Bad prescription

Prescription drugs were once considered a small piece of overall health care costs. But with double-digit annual increases over the past few years, prescription drugs are now viewed as a major contributing factor to health care cost increases.

Not surprisingly, many employers are considering steps to mitigate costs. Among the factors driving higher prescription drug costs:

* Plan design, such as co-pays and coinsurance, not keeping pace with prescription drug cost increases

* Research advances, fueling new, more expensive drugs

* Advertising aimed directly at the consumer, and an increasing demand for higher-priced drugs

* An aging work force — more workers are relying on prescription drugs to treat a growing number of age-related medical conditions

Employers should avoid short-term solutions that could result in long-term losses, says Barbara Hawes, a pharmacist and national pharmacy practice leader at benefit consultant firm Towers Perrin.

“Such solutions may decrease pharmacy costs in the short term, but significantly increase medical costs over the long term,” she says.

“Simply cutting costs without knowing what type of effect it will have on your employee population is a prescription for disaster,” says Alan Spiro, a physician who heads Towers Perrin’s clinical consulting services. “Efforts to cut prescription drug costs need to be carefully evaluated to avoid increasing long-term medical costs.”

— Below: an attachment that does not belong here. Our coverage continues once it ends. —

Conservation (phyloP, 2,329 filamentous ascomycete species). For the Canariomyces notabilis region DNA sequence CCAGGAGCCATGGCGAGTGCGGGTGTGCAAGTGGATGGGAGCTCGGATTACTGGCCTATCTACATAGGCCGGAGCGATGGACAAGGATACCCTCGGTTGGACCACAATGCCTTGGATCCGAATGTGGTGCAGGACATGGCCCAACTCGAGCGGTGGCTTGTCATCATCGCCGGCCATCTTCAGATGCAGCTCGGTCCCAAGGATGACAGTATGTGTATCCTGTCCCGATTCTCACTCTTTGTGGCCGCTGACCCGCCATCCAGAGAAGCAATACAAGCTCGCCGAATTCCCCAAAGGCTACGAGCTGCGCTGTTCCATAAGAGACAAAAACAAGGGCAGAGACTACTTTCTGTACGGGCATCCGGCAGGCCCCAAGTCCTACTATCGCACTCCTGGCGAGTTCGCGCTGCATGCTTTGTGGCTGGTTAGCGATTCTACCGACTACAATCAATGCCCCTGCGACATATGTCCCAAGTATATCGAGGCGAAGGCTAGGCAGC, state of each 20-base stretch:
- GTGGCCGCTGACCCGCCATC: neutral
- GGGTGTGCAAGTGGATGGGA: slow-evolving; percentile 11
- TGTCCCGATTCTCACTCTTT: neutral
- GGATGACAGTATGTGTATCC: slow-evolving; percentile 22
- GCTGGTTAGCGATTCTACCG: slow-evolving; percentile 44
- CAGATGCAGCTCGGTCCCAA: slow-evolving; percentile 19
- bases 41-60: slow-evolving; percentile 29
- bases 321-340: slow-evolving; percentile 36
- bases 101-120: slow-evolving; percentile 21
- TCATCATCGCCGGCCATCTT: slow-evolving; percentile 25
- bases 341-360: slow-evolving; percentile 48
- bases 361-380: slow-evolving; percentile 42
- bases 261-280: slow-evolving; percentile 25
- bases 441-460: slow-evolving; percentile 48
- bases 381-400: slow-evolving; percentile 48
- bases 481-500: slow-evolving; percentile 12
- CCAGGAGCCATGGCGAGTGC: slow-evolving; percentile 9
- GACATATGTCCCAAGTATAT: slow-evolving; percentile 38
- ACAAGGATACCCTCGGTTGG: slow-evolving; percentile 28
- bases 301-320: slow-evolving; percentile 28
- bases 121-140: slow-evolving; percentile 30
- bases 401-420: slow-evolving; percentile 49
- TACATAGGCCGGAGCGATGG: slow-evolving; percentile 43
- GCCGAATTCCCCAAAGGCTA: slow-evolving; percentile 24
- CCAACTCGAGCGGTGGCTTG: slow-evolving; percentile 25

Hawes says the first thing employers should do is analyze their company’s pharmacy data.

“This will help them understand the medical profile of their employee population,” she says.

Then employers should consider one or more of the following actions:

* Introduce prescription drug plan design changes, such as coinsurance, that will increase employees’ awareness of drug costs and motivate them to opt for less expensive generic drugs.

* Initiate Web-based components of consumer-driven health plans that encourage consumerism and provide employees with information and decision support such as health information and disease management tools, health risk assessments and drug efficacy and pricing information.

* Work aggressively with pharmacy benefit managers to ensure the best contracting, pricing, due diligence auditing and quarterly monitoring of program cost components.

* Counter prescription drug advertising by giving employees the unbiased information they need to make prudent, cost-effective decisions about the prescription drugs they use.

* Consider tailoring formularies to better meet the needs of the employee population. How to reach: Towers Perrin,